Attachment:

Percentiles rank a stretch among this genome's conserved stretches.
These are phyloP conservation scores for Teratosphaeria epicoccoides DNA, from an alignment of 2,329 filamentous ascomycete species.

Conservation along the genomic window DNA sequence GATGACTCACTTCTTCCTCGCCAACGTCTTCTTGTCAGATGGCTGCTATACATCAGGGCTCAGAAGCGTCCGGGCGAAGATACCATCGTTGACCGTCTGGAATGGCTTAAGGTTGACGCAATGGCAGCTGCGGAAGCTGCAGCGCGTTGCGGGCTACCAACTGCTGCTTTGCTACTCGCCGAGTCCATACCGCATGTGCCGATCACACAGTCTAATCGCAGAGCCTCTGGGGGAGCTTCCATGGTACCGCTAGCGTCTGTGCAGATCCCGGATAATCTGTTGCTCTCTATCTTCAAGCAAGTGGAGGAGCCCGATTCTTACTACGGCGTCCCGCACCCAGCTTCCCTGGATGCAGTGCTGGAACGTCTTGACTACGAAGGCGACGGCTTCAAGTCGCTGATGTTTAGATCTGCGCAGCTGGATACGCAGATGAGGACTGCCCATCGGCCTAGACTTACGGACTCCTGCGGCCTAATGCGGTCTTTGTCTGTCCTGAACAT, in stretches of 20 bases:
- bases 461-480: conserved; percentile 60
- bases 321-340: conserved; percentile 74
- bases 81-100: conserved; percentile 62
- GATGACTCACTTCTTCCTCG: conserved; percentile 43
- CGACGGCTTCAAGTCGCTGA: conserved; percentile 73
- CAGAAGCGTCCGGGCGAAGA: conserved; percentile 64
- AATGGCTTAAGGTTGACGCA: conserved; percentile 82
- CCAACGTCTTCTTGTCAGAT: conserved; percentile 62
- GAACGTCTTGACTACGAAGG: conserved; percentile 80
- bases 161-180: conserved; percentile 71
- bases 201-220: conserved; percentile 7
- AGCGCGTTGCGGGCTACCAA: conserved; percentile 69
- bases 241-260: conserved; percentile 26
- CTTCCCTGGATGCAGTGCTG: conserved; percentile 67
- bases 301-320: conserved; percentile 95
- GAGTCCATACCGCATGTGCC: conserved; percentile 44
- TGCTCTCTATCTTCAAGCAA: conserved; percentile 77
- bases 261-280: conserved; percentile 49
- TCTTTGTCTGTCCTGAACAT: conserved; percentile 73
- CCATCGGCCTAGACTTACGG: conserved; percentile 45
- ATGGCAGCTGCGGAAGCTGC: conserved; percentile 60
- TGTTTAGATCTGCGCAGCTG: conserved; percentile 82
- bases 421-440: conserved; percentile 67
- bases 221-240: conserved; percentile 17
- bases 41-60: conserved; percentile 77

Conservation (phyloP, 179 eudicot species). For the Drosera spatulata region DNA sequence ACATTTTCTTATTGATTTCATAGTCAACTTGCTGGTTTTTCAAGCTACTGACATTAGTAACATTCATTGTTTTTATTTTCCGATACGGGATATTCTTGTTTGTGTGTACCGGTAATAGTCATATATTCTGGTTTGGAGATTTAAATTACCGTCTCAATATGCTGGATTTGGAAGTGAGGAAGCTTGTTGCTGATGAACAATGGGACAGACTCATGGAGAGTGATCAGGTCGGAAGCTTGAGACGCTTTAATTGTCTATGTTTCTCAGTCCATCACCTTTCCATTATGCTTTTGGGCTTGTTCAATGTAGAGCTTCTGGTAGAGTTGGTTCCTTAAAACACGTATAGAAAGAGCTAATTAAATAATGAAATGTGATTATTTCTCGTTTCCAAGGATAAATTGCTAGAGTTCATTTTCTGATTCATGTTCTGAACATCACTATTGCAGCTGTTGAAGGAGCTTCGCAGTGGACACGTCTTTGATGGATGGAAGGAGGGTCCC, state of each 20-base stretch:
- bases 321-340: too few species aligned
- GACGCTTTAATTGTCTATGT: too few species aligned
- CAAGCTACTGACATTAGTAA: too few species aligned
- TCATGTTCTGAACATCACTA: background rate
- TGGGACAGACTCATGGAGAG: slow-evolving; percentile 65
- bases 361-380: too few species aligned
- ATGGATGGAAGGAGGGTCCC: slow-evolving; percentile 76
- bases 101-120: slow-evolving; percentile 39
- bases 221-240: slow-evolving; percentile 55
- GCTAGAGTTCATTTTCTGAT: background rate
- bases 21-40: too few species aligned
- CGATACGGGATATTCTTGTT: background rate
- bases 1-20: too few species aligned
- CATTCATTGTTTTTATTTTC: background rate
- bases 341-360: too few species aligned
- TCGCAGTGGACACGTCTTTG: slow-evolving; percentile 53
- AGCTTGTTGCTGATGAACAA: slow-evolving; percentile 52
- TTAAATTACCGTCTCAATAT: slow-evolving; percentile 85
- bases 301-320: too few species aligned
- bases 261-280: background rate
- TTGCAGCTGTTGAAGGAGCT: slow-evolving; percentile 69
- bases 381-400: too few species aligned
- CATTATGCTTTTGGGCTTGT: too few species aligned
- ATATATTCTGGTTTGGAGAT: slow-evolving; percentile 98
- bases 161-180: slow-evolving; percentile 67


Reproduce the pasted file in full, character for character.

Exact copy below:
Percentiles rank a stretch among this genome's conserved stretches.
These are phyloP conservation scores for Teratosphaeria epicoccoides DNA, from an alignment of 2,329 filamentous ascomycete species.

Conservation along the genomic window DNA sequence GATGACTCACTTCTTCCTCGCCAACGTCTTCTTGTCAGATGGCTGCTATACATCAGGGCTCAGAAGCGTCCGGGCGAAGATACCATCGTTGACCGTCTGGAATGGCTTAAGGTTGACGCAATGGCAGCTGCGGAAGCTGCAGCGCGTTGCGGGCTACCAACTGCTGCTTTGCTACTCGCCGAGTCCATACCGCATGTGCCGATCACACAGTCTAATCGCAGAGCCTCTGGGGGAGCTTCCATGGTACCGCTAGCGTCTGTGCAGATCCCGGATAATCTGTTGCTCTCTATCTTCAAGCAAGTGGAGGAGCCCGATTCTTACTACGGCGTCCCGCACCCAGCTTCCCTGGATGCAGTGCTGGAACGTCTTGACTACGAAGGCGACGGCTTCAAGTCGCTGATGTTTAGATCTGCGCAGCTGGATACGCAGATGAGGACTGCCCATCGGCCTAGACTTACGGACTCCTGCGGCCTAATGCGGTCTTTGTCTGTCCTGAACAT, in stretches of 20 bases:
- bases 461-480: conserved; percentile 60
- bases 321-340: conserved; percentile 74
- bases 81-100: conserved; percentile 62
- GATGACTCACTTCTTCCTCG: conserved; percentile 43
- CGACGGCTTCAAGTCGCTGA: conserved; percentile 73
- CAGAAGCGTCCGGGCGAAGA: conserved; percentile 64
- AATGGCTTAAGGTTGACGCA: conserved; percentile 82
- CCAACGTCTTCTTGTCAGAT: conserved; percentile 62
- GAACGTCTTGACTACGAAGG: conserved; percentile 80
- bases 161-180: conserved; percentile 71
- bases 201-220: conserved; percentile 7
- AGCGCGTTGCGGGCTACCAA: conserved; percentile 69
- bases 241-260: conserved; percentile 26
- CTTCCCTGGATGCAGTGCTG: conserved; percentile 67
- bases 301-320: conserved; percentile 95
- GAGTCCATACCGCATGTGCC: conserved; percentile 44
- TGCTCTCTATCTTCAAGCAA: conserved; percentile 77
- bases 261-280: conserved; percentile 49
- TCTTTGTCTGTCCTGAACAT: conserved; percentile 73
- CCATCGGCCTAGACTTACGG: conserved; percentile 45
- ATGGCAGCTGCGGAAGCTGC: conserved; percentile 60
- TGTTTAGATCTGCGCAGCTG: conserved; percentile 82
- bases 421-440: conserved; percentile 67
- bases 221-240: conserved; percentile 17
- bases 41-60: conserved; percentile 77

Conservation (phyloP, 179 eudicot species). For the Drosera spatulata region DNA sequence ACATTTTCTTATTGATTTCATAGTCAACTTGCTGGTTTTTCAAGCTACTGACATTAGTAACATTCATTGTTTTTATTTTCCGATACGGGATATTCTTGTTTGTGTGTACCGGTAATAGTCATATATTCTGGTTTGGAGATTTAAATTACCGTCTCAATATGCTGGATTTGGAAGTGAGGAAGCTTGTTGCTGATGAACAATGGGACAGACTCATGGAGAGTGATCAGGTCGGAAGCTTGAGACGCTTTAATTGTCTATGTTTCTCAGTCCATCACCTTTCCATTATGCTTTTGGGCTTGTTCAATGTAGAGCTTCTGGTAGAGTTGGTTCCTTAAAACACGTATAGAAAGAGCTAATTAAATAATGAAATGTGATTATTTCTCGTTTCCAAGGATAAATTGCTAGAGTTCATTTTCTGATTCATGTTCTGAACATCACTATTGCAGCTGTTGAAGGAGCTTCGCAGTGGACACGTCTTTGATGGATGGAAGGAGGGTCCC, state of each 20-base stretch:
- bases 321-340: too few species aligned
- GACGCTTTAATTGTCTATGT: too few species aligned
- CAAGCTACTGACATTAGTAA: too few species aligned
- TCATGTTCTGAACATCACTA: background rate
- TGGGACAGACTCATGGAGAG: slow-evolving; percentile 65
- bases 361-380: too few species aligned
- ATGGATGGAAGGAGGGTCCC: slow-evolving; percentile 76
- bases 101-120: slow-evolving; percentile 39
- bases 221-240: slow-evolving; percentile 55
- GCTAGAGTTCATTTTCTGAT: background rate
- bases 21-40: too few species aligned
- CGATACGGGATATTCTTGTT: background rate
- bases 1-20: too few species aligned
- CATTCATTGTTTTTATTTTC: background rate
- bases 341-360: too few species aligned
- TCGCAGTGGACACGTCTTTG: slow-evolving; percentile 53
- AGCTTGTTGCTGATGAACAA: slow-evolving; percentile 52
- TTAAATTACCGTCTCAATAT: slow-evolving; percentile 85
- bases 301-320: too few species aligned
- bases 261-280: background rate
- TTGCAGCTGTTGAAGGAGCT: slow-evolving; percentile 69
- bases 381-400: too few species aligned
- CATTATGCTTTTGGGCTTGT: too few species aligned
- ATATATTCTGGTTTGGAGAT: slow-evolving; percentile 98
- bases 161-180: slow-evolving; percentile 67